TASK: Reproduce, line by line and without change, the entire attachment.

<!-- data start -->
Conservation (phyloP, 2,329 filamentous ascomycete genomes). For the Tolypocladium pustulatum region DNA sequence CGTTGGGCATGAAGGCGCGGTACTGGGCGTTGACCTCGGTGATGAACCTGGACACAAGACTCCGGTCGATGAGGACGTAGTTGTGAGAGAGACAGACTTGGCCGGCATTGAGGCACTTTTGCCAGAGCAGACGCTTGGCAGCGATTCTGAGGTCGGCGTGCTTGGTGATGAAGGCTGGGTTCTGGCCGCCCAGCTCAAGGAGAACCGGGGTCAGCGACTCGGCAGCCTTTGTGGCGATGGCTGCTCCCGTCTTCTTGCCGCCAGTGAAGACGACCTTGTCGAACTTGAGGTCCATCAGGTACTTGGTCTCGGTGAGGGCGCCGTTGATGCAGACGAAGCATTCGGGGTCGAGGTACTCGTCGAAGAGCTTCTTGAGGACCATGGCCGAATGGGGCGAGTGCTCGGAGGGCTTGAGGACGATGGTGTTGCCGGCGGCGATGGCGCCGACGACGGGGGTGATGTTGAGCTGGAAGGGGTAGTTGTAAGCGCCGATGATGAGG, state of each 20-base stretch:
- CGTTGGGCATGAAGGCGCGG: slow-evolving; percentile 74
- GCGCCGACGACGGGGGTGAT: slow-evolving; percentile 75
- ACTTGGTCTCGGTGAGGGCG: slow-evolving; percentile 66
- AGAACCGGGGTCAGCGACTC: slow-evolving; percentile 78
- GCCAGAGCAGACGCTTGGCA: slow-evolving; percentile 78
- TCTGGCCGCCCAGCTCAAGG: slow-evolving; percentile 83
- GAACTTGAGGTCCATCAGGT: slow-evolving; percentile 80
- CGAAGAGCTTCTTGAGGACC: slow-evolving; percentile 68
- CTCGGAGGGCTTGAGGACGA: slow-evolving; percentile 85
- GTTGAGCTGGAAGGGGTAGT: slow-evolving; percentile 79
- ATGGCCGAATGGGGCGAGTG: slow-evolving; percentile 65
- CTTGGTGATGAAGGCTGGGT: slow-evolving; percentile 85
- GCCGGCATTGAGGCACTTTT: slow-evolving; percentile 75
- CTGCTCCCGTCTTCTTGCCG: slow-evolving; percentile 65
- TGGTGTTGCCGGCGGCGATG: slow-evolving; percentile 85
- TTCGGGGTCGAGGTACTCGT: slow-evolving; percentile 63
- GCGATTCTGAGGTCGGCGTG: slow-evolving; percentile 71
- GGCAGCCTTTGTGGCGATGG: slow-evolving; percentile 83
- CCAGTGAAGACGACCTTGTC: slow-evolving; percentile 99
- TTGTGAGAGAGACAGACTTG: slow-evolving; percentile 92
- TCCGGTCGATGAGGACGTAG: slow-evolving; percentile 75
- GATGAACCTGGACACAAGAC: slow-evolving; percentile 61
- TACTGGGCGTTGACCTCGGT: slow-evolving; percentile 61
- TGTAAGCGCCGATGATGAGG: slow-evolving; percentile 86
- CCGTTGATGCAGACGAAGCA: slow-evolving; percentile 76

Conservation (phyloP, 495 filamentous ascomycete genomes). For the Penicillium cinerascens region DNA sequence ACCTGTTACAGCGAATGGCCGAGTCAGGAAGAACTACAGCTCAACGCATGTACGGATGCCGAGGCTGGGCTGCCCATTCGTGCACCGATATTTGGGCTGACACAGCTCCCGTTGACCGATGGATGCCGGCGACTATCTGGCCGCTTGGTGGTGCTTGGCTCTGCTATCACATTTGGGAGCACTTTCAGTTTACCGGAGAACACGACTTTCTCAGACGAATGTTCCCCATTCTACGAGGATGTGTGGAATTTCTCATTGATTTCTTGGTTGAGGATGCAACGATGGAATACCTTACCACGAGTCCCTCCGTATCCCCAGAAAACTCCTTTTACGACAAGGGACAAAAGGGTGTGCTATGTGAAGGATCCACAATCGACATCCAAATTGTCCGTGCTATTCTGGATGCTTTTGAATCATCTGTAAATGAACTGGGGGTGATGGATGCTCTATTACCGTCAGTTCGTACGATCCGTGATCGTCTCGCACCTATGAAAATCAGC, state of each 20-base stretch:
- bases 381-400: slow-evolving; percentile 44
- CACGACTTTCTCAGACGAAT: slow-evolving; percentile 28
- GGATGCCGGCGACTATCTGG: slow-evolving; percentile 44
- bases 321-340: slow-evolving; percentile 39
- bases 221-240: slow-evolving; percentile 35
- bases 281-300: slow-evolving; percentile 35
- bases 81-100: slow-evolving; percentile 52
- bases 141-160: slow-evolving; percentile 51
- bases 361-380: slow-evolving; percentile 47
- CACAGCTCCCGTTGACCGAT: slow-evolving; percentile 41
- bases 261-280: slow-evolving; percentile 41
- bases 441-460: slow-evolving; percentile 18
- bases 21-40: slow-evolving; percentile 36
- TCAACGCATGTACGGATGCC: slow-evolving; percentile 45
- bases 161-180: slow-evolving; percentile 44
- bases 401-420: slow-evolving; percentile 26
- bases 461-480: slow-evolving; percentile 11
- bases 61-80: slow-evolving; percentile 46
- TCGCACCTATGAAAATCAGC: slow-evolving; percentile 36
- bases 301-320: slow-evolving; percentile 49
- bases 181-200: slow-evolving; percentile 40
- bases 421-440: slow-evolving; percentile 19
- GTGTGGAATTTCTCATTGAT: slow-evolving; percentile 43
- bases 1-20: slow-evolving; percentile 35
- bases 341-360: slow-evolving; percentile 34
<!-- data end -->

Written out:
Conservation (phyloP, 2,329 filamentous ascomycete genomes). For the Tolypocladium pustulatum region DNA sequence CGTTGGGCATGAAGGCGCGGTACTGGGCGTTGACCTCGGTGATGAACCTGGACACAAGACTCCGGTCGATGAGGACGTAGTTGTGAGAGAGACAGACTTGGCCGGCATTGAGGCACTTTTGCCAGAGCAGACGCTTGGCAGCGATTCTGAGGTCGGCGTGCTTGGTGATGAAGGCTGGGTTCTGGCCGCCCAGCTCAAGGAGAACCGGGGTCAGCGACTCGGCAGCCTTTGTGGCGATGGCTGCTCCCGTCTTCTTGCCGCCAGTGAAGACGACCTTGTCGAACTTGAGGTCCATCAGGTACTTGGTCTCGGTGAGGGCGCCGTTGATGCAGACGAAGCATTCGGGGTCGAGGTACTCGTCGAAGAGCTTCTTGAGGACCATGGCCGAATGGGGCGAGTGCTCGGAGGGCTTGAGGACGATGGTGTTGCCGGCGGCGATGGCGCCGACGACGGGGGTGATGTTGAGCTGGAAGGGGTAGTTGTAAGCGCCGATGATGAGG, state of each 20-base stretch:
- CGTTGGGCATGAAGGCGCGG: slow-evolving; percentile 74
- GCGCCGACGACGGGGGTGAT: slow-evolving; percentile 75
- ACTTGGTCTCGGTGAGGGCG: slow-evolving; percentile 66
- AGAACCGGGGTCAGCGACTC: slow-evolving; percentile 78
- GCCAGAGCAGACGCTTGGCA: slow-evolving; percentile 78
- TCTGGCCGCCCAGCTCAAGG: slow-evolving; percentile 83
- GAACTTGAGGTCCATCAGGT: slow-evolving; percentile 80
- CGAAGAGCTTCTTGAGGACC: slow-evolving; percentile 68
- CTCGGAGGGCTTGAGGACGA: slow-evolving; percentile 85
- GTTGAGCTGGAAGGGGTAGT: slow-evolving; percentile 79
- ATGGCCGAATGGGGCGAGTG: slow-evolving; percentile 65
- CTTGGTGATGAAGGCTGGGT: slow-evolving; percentile 85
- GCCGGCATTGAGGCACTTTT: slow-evolving; percentile 75
- CTGCTCCCGTCTTCTTGCCG: slow-evolving; percentile 65
- TGGTGTTGCCGGCGGCGATG: slow-evolving; percentile 85
- TTCGGGGTCGAGGTACTCGT: slow-evolving; percentile 63
- GCGATTCTGAGGTCGGCGTG: slow-evolving; percentile 71
- GGCAGCCTTTGTGGCGATGG: slow-evolving; percentile 83
- CCAGTGAAGACGACCTTGTC: slow-evolving; percentile 99
- TTGTGAGAGAGACAGACTTG: slow-evolving; percentile 92
- TCCGGTCGATGAGGACGTAG: slow-evolving; percentile 75
- GATGAACCTGGACACAAGAC: slow-evolving; percentile 61
- TACTGGGCGTTGACCTCGGT: slow-evolving; percentile 61
- TGTAAGCGCCGATGATGAGG: slow-evolving; percentile 86
- CCGTTGATGCAGACGAAGCA: slow-evolving; percentile 76

Conservation (phyloP, 495 filamentous ascomycete genomes). For the Penicillium cinerascens region DNA sequence ACCTGTTACAGCGAATGGCCGAGTCAGGAAGAACTACAGCTCAACGCATGTACGGATGCCGAGGCTGGGCTGCCCATTCGTGCACCGATATTTGGGCTGACACAGCTCCCGTTGACCGATGGATGCCGGCGACTATCTGGCCGCTTGGTGGTGCTTGGCTCTGCTATCACATTTGGGAGCACTTTCAGTTTACCGGAGAACACGACTTTCTCAGACGAATGTTCCCCATTCTACGAGGATGTGTGGAATTTCTCATTGATTTCTTGGTTGAGGATGCAACGATGGAATACCTTACCACGAGTCCCTCCGTATCCCCAGAAAACTCCTTTTACGACAAGGGACAAAAGGGTGTGCTATGTGAAGGATCCACAATCGACATCCAAATTGTCCGTGCTATTCTGGATGCTTTTGAATCATCTGTAAATGAACTGGGGGTGATGGATGCTCTATTACCGTCAGTTCGTACGATCCGTGATCGTCTCGCACCTATGAAAATCAGC, state of each 20-base stretch:
- bases 381-400: slow-evolving; percentile 44
- CACGACTTTCTCAGACGAAT: slow-evolving; percentile 28
- GGATGCCGGCGACTATCTGG: slow-evolving; percentile 44
- bases 321-340: slow-evolving; percentile 39
- bases 221-240: slow-evolving; percentile 35
- bases 281-300: slow-evolving; percentile 35
- bases 81-100: slow-evolving; percentile 52
- bases 141-160: slow-evolving; percentile 51
- bases 361-380: slow-evolving; percentile 47
- CACAGCTCCCGTTGACCGAT: slow-evolving; percentile 41
- bases 261-280: slow-evolving; percentile 41
- bases 441-460: slow-evolving; percentile 18
- bases 21-40: slow-evolving; percentile 36
- TCAACGCATGTACGGATGCC: slow-evolving; percentile 45
- bases 161-180: slow-evolving; percentile 44
- bases 401-420: slow-evolving; percentile 26
- bases 461-480: slow-evolving; percentile 11
- bases 61-80: slow-evolving; percentile 46
- TCGCACCTATGAAAATCAGC: slow-evolving; percentile 36
- bases 301-320: slow-evolving; percentile 49
- bases 181-200: slow-evolving; percentile 40
- bases 421-440: slow-evolving; percentile 19
- GTGTGGAATTTCTCATTGAT: slow-evolving; percentile 43
- bases 1-20: slow-evolving; percentile 35
- bases 341-360: slow-evolving; percentile 34